You cannot take the bible out of context. Otherwise, it can be twisted and bent to mean anything. I am not accusing you of doing this purposely, but you definately don't have all the facts. That is whay I asked you if you have read the whole Old Testament. Heck, if you just read the whole book of Numbers it would be more clear.



We shouldn't add to the story either. I showed you in Message 11 where God very specifically said why he was taking vengeance on the Midianites. Show me that there was a plan to destroy Israel from within. The plan to curse them (Numbers 22) was foiled by God. Show me the alternate plan.
This message is a reply to:
 Message 120 by Holyfire23, posted 09-05-2009 6:34 PM Holyfire23 has responded

Replies to this message:
 Message 122 by Holyfire23, posted 09-05-2009 9:24 PM purpledawn has responded

  
purpledawn
Member
Posts: 4453
From: Indiana
Joined: 04-25-2004


Message 124 of 161 (522887)
09-06-2009 4:29 AM
Reply to: Message 122 by Holyfire23
09-05-2009 9:24 PM


Re: Know Your Bible
quote:
The Midianites weren't dumb. They knew that if they intermarried with the Isrealites, had children with them, and converted them that the Isrealites would not destroy them. God punished the Midianites because they tempted Isreal into worshiping a false god. I'm not sure where you think I am adding to the story.
So you don't have any scripture that shows a master plan to corrupt the Israelites. This has nothing to do with the intelligence of the Midianites. It has to do with what the text actually says. I've seen no evidence of an underlying Midianite plan to corrupt Israel from within. Just men and women doing what they do naturally.

If the affair of Peor refers to Numbers 25:1-5, the women mentioned were Moabite women who invited them to the sacrifices. (I missed this, M words all look the same. ) Cozbi was a Midianite, but not the women who supposedly did the enticing. (Numbers 25:2 doesn't imply enticement.) That puts a crimp in the idea that the Midianites had a plan.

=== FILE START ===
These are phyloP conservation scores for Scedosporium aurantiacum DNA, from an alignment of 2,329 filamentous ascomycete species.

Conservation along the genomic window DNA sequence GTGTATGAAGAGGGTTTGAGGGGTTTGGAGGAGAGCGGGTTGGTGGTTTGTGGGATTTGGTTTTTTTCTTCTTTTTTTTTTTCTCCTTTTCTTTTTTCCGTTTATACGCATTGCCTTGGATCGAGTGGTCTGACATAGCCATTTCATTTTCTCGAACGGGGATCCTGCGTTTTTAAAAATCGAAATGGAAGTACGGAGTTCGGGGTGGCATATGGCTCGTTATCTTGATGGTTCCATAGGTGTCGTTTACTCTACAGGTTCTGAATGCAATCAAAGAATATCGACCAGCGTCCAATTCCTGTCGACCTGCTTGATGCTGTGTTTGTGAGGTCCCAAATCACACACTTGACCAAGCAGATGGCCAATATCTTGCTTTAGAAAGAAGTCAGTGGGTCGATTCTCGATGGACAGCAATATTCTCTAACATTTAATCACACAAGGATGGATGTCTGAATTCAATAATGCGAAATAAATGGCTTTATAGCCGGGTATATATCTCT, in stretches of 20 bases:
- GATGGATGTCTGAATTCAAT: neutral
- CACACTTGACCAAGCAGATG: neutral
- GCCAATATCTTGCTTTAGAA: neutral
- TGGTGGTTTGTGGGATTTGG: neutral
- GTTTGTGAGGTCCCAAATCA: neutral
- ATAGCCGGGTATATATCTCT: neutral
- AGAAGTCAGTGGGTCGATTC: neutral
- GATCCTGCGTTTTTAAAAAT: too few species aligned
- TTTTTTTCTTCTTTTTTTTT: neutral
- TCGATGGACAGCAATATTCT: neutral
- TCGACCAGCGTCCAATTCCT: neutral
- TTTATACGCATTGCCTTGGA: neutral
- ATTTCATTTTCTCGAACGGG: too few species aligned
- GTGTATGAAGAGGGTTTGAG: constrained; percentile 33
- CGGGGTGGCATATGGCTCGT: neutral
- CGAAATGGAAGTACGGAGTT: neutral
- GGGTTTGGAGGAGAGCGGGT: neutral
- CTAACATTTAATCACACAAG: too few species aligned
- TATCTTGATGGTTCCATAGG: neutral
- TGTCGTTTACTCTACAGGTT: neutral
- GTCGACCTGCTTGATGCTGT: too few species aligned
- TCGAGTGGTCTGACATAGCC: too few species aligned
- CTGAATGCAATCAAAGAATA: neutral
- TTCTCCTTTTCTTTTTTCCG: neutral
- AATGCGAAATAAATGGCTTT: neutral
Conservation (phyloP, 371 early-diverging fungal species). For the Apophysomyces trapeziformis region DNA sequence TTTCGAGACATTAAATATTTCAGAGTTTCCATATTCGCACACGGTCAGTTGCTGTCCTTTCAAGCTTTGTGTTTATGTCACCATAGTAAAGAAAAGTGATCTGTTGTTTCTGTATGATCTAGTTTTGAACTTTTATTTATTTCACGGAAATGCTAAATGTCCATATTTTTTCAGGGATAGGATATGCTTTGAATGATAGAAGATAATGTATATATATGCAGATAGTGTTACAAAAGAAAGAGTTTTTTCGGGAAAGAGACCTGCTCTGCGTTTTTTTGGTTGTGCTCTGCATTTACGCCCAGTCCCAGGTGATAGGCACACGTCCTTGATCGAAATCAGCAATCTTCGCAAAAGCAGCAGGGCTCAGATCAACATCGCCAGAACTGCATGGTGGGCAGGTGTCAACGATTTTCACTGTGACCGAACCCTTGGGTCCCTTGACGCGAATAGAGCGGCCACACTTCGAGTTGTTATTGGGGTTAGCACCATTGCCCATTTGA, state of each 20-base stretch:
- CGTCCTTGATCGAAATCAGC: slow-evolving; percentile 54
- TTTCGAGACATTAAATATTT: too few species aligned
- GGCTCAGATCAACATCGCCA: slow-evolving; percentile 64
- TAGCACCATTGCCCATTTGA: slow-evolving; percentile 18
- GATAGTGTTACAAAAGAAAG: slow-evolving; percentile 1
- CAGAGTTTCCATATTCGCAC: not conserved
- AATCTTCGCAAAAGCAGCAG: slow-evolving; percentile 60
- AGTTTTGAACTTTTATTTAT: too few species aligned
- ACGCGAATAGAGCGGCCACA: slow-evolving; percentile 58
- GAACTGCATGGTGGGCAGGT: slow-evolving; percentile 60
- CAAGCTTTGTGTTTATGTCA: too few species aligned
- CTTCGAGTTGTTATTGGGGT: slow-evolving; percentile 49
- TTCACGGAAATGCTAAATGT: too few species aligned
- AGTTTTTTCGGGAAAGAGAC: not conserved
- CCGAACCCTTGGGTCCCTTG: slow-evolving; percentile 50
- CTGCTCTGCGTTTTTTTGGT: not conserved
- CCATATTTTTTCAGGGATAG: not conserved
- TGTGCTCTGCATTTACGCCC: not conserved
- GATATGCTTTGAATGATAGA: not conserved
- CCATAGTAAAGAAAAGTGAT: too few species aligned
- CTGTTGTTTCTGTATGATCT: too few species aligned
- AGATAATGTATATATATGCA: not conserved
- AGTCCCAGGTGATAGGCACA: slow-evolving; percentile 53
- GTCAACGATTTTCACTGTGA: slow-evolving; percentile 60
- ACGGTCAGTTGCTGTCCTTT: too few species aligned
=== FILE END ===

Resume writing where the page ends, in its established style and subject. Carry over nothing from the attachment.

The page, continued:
quote:
Since you seem to know the Bible so well, why don't you provide the definition of morality according to the Gospel?

I didn't ask you for your definition of morality.

In Message 98 you stated: The reason we are in disagreement with one another is because my definition of sin is different from all of yours. So the real argument lies in the definition of sin. Before any more assertions about the Bible are made, let us first establish a common starting point. But you didn't provide your own definition of sin. I provided my definition of sin in that message.

In Message 103 you stated: I provided my definition of morality. To be clear however, I define sin using the Gospel. But again you didn't provide any definition.

In Message 120 you stated: Ok. I define morality using the Gospel of Jesus Christ. That includes the definition of sin. But you didn't provide your definition.

You have claimed that your definition of sin is different than those of your opponents. Please provide your definition of sin and how it is contrary to the definition I already provided.


"Peshat is what I say and derash is what you say." --Nehama Leibowitz
This message is a reply to:
 Message 122 by Holyfire23, posted 09-05-2009 9:24 PM Holyfire23 has responded

Replies to this message:
 Message 125 by Holyfire23, posted 09-06-2009 10:33 AM purpledawn has responded

  
purpledawn
Member
Posts: 4453
From: Indiana
Joined: 04-25-2004


Message 126 of 161 (522924)
09-06-2009 12:23 PM
Reply to: Message 125 by Holyfire23
09-06-2009 10:33 AM


Definition
Do you know what a definition is?

Definition
2 a: a statement expressing the essential nature of something
b: a statement of the meaning of a word or word group or a sign or symbol

You still haven't provided a definition of sin.

quote:
This is where Jesus introduced the new law.
It is off topic here, but I invite you over to the Christian Laws thread and tell me what is new in this sermon. Message 89

quote:
Jesus was not contradicitng these laws but fullfilling them.
Fulfilling the law means that he interpreted them correctly, nothing more.

To “fulfill” a law could simply mean doing what it says. But when Jesus contrasts “fulfilling” with “abolishing” the law, you know he is employing a rabbinic idiom. In this case, to “fulfill the Law” means to properly interpret the Torah. In contrast, the phrase, “abolish the Law” means the opposite—to cancel or nullify the Torah by misinterpreting it. Both of these idioms arise from the assigned task of every rabbi—to interpret just how the Torah applies to daily life. When rabbis disagreed, they would accuse each other of “nullifying” the Torah.

The sooner you actually provide a definition of sin, the sooner we can see if your definition is actually different than anyone else in this thread.


"Peshat is what I say and derash is what you say." --Nehama Leibowitz
This message is a reply to:
 Message 125 by Holyfire23, posted 09-06-2009 10:33 AM Holyfire23 has responded

Replies to this message:
 Message 127 by Holyfire23, posted 09-06-2009 8:00 PM purpledawn has responded